Many people have chosen a hobby or tried to learn a skill during the pandemic. Fabio Rambelli and Rory Lindsay recorded a digital album with ancient instruments used in Gagaku, the millennial music of the imperial court of Japan.

Esoteric? Sure. But Rambelli, professor of religious studies and cultures of East Asia at UC Santa Barbara, and chair of the International Shinto Foundation in Shinto studies, and Lindsay, visiting scholar in the department of religious studies, were more that ready for the task.

Rambelli has played the shō, a reed instrument that has been used in Japan since the 8th century, while Lindsay has been playing various stringed instruments since she was a teenager. For the recording, Lindsay learned to play the biwa, a lute-like instrument that came from China to Japan around the time the shō arrived.

The album is an offshoot of Rambelli Gagaku Project, which he developed in early 2020 after acquiring 14 instruments on loan from UCLA. After 17 Gagaku masters held workshops and performed on campus in early March, Rambelli wanted to keep the music momentum going.

“Rory and I are both very passionate about these two instruments,” he said, “and we wanted to try to make original music using the sounds of Gagaku and some of the traditional techniques and styles, but also by adding our own sensitivities. “

Their album, “Neo Archē”, mixes the old and the modern.

“Rory comes from rock (as a guitarist) and many years of studying stringed instruments from the Middle East and India,” Rambelli explained. “I come from progressive rock (especially jazz-rock), jazz and free improvisation. We’re both interested in ambient and minimal music.

“The sounds and structures of Gagaku have become the framework that brought our musical sensibilities together and that allows a ‘fusion’ of these many tendencies,” he continued. “Our music doesn’t sound like classical Gagaku at all, but experts will certainly recognize a few elements here and there. Others will find echoes of Terry Riley, Arvo Pärt, Tangerine Dream, Robert Fripp and others.

Lindsay, a Tibetan studies scholar who played stringed instruments from India, Turkey and Greece, said learning to play the biwa, which is said to be from Persia, was not particularly difficult.

“It was a real pleasure to play the biwa,” he says, “because I had never played an instrument with silk strings before, nor an instrument with so few frets. It only has four frets! A fairly short neck compared to all the other instruments I play. It’s limiting, but it forces you to use alternate chords and get creative with the notes you have.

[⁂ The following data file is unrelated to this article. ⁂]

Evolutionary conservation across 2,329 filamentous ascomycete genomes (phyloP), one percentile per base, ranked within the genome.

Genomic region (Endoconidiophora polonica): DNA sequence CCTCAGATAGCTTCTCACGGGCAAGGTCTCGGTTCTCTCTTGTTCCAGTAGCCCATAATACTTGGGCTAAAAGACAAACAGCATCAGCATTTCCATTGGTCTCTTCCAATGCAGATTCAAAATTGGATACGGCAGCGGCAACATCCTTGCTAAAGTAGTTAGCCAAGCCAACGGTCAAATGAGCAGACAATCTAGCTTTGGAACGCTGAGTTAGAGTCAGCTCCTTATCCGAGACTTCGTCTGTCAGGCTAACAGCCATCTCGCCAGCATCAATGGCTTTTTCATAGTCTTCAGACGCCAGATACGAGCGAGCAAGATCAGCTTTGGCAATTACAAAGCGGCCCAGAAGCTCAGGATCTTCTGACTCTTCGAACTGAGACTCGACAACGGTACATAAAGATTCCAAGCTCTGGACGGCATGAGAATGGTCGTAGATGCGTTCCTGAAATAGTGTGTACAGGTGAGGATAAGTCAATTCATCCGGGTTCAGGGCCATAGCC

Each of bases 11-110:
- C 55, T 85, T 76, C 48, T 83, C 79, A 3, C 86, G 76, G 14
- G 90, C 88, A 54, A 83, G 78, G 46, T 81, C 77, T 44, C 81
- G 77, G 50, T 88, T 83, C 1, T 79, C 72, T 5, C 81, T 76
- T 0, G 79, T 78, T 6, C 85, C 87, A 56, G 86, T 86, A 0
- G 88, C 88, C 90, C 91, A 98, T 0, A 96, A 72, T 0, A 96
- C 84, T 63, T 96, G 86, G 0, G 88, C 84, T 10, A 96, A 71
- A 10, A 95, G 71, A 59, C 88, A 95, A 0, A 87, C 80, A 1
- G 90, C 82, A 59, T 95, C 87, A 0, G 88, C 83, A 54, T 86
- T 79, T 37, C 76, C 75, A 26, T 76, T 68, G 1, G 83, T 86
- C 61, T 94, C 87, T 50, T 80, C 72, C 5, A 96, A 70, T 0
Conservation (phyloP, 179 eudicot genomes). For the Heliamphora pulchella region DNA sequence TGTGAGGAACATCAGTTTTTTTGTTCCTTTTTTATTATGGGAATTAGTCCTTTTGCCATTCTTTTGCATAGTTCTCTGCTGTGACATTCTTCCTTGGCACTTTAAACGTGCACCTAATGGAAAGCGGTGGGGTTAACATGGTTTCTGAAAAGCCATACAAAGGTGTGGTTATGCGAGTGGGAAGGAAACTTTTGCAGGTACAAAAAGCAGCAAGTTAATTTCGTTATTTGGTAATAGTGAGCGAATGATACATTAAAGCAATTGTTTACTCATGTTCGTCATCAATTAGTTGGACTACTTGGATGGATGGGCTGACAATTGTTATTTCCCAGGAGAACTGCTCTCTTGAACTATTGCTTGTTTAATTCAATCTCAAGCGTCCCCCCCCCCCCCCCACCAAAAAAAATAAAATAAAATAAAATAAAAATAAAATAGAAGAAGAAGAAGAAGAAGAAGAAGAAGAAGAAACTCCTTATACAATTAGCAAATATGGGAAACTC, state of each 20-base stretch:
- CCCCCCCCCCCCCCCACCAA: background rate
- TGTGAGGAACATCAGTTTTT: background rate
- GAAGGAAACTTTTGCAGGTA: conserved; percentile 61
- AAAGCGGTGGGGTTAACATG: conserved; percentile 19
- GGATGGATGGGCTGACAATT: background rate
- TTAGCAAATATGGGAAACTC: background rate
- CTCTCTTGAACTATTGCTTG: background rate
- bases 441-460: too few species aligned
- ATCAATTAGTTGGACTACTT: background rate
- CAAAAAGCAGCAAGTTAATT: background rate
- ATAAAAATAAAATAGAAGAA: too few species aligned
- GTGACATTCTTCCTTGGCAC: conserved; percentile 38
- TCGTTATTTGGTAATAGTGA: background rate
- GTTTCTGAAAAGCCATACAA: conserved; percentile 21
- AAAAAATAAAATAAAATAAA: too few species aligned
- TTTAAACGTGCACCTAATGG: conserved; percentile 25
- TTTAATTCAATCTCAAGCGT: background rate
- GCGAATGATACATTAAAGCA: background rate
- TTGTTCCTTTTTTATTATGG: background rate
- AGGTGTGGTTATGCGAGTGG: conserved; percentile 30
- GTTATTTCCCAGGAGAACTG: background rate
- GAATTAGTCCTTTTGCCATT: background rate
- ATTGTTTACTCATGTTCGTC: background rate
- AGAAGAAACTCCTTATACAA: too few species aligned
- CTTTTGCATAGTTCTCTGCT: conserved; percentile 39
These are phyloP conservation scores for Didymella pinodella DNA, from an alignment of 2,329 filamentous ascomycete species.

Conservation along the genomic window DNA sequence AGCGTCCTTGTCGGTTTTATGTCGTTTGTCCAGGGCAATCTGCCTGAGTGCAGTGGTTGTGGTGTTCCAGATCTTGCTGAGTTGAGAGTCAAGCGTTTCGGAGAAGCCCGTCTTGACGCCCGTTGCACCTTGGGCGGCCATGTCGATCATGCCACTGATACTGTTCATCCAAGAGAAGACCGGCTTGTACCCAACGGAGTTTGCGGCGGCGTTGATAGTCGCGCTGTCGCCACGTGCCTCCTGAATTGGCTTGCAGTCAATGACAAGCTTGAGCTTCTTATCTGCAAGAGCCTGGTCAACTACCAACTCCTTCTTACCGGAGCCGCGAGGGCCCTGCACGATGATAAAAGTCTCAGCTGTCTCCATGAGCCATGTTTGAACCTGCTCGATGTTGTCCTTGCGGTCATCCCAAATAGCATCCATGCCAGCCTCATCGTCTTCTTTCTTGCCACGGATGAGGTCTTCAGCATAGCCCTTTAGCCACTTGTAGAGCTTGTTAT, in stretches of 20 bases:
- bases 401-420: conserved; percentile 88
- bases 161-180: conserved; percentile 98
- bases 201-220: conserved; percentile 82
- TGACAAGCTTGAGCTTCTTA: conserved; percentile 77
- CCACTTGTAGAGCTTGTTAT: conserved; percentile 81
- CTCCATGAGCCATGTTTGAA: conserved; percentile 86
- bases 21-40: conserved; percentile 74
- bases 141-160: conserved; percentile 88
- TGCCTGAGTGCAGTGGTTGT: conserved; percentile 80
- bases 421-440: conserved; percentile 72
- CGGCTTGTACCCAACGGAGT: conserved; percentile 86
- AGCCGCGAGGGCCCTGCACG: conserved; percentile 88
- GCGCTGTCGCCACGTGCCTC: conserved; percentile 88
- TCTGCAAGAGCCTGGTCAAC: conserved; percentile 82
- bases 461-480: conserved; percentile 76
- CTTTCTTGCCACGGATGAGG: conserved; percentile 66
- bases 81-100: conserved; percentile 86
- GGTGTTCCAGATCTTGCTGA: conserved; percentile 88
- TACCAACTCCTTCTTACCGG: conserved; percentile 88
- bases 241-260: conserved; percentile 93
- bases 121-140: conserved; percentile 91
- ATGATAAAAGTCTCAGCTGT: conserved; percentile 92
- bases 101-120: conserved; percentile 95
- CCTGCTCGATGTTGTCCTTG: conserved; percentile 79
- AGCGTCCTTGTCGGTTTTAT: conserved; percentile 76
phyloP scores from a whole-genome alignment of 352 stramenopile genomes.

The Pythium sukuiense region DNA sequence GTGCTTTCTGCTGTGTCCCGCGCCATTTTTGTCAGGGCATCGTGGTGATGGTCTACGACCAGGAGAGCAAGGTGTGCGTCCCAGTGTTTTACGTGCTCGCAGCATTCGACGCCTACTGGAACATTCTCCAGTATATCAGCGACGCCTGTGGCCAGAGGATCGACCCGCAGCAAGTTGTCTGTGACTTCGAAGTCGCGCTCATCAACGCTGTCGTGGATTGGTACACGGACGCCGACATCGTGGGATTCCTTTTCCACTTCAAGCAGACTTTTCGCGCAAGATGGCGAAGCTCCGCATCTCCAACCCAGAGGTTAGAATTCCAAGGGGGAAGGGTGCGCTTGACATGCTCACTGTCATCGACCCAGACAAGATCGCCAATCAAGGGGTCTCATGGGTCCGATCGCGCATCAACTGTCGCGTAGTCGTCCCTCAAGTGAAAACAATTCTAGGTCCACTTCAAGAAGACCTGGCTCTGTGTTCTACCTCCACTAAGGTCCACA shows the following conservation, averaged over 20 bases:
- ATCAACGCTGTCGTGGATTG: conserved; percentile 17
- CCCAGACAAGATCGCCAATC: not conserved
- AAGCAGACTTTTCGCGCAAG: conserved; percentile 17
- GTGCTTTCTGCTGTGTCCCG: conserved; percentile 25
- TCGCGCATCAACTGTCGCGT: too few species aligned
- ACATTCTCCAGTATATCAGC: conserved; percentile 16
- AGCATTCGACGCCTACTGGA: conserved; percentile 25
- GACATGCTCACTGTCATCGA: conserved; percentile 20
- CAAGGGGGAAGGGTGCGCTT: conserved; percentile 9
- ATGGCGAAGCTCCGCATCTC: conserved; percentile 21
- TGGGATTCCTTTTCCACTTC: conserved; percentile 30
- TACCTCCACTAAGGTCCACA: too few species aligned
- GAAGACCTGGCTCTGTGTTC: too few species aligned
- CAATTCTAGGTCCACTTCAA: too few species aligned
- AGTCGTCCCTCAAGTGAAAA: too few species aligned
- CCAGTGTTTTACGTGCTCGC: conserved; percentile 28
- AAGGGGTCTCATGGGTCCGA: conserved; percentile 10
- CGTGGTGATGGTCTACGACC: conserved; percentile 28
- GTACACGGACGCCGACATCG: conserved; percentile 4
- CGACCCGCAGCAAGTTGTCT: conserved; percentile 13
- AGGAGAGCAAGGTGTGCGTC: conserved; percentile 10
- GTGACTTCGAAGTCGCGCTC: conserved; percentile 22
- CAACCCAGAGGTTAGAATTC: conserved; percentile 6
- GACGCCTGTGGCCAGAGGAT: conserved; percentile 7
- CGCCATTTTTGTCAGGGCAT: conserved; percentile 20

“It was totally amazing how quickly he was able to grasp the intricacies of biwa playing,” said Rambelli, “and deliver his very unique sound, which mixes the classic Gagaku biwa sound with more Middle Eastern flavors.”

The mostly improvised songs were created after choosing elements such as tempo, level of dissonance and sound density. For each song, Rambelli wrote a few segments, all based on classic shō gagaku pieces that he recovered from manuscripts dating back to the 12th century.

“I should also mention that the very nature of our instruments is also difficult,” said Rambelli. “The shō can only play 17 sounds, and the biwa 16! In this recording, I also created a new mode based on a classic Gagaku mode, which imagines its original Middle Eastern flavor long lost. To add variety, but in a subtle and non-intrusive way, Rory also added some samples of well-known Gagaku pieces, and I played some parts in a very dissonant way.

Because the campus was closed when the album was created, each player recorded their part at home while listening to the other on headphones. Lindsay then mixed them together before the collection was sent to England for mastering.

“Neo Archē” can be heard on Bandcamp, a major venue for independent artists. It is also available for purchase and download in various formats.

“I think the music that we were able to create and its sound is quite amazing – soothing and at times solemn but also full of depth and energy,” said Rambelli. “We wanted to use the ritualistic sensibility and solemnity of Gagaku but place it in a more introspective and domestic environment, something that would be soothing and invigorating at the same time.”

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